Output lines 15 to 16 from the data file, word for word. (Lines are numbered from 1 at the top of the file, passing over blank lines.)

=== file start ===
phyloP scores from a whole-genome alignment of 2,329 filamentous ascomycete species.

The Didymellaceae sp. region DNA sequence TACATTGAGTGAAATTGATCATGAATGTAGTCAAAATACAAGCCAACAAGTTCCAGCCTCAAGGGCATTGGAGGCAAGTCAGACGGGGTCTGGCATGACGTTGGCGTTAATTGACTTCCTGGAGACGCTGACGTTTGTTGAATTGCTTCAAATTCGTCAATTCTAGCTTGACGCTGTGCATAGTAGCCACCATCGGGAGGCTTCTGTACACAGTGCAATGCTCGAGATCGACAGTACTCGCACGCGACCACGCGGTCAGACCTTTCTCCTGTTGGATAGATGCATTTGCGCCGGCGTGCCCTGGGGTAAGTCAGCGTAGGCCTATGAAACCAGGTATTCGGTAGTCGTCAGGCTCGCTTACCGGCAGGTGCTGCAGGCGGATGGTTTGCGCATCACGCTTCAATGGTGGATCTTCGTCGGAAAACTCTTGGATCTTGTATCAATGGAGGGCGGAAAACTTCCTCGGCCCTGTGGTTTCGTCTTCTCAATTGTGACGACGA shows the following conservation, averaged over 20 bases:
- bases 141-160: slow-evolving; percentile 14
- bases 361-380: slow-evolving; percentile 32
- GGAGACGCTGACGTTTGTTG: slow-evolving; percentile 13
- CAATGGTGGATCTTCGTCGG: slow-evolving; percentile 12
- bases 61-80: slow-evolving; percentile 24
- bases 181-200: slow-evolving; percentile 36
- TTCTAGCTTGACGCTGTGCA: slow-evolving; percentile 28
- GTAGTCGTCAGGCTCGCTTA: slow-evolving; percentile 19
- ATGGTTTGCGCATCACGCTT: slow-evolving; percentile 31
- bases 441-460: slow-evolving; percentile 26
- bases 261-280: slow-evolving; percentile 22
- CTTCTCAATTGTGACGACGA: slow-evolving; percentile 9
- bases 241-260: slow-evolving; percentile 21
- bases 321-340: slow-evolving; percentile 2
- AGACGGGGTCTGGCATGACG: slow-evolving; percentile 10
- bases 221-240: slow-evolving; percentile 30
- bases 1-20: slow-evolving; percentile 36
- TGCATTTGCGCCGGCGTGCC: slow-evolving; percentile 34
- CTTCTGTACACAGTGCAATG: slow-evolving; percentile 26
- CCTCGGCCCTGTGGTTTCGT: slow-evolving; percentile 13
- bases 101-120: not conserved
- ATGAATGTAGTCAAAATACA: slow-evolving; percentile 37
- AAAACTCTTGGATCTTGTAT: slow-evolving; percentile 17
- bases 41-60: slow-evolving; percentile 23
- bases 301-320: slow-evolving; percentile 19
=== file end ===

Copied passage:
- bases 241-260: slow-evolving; percentile 21
- bases 321-340: slow-evolving; percentile 2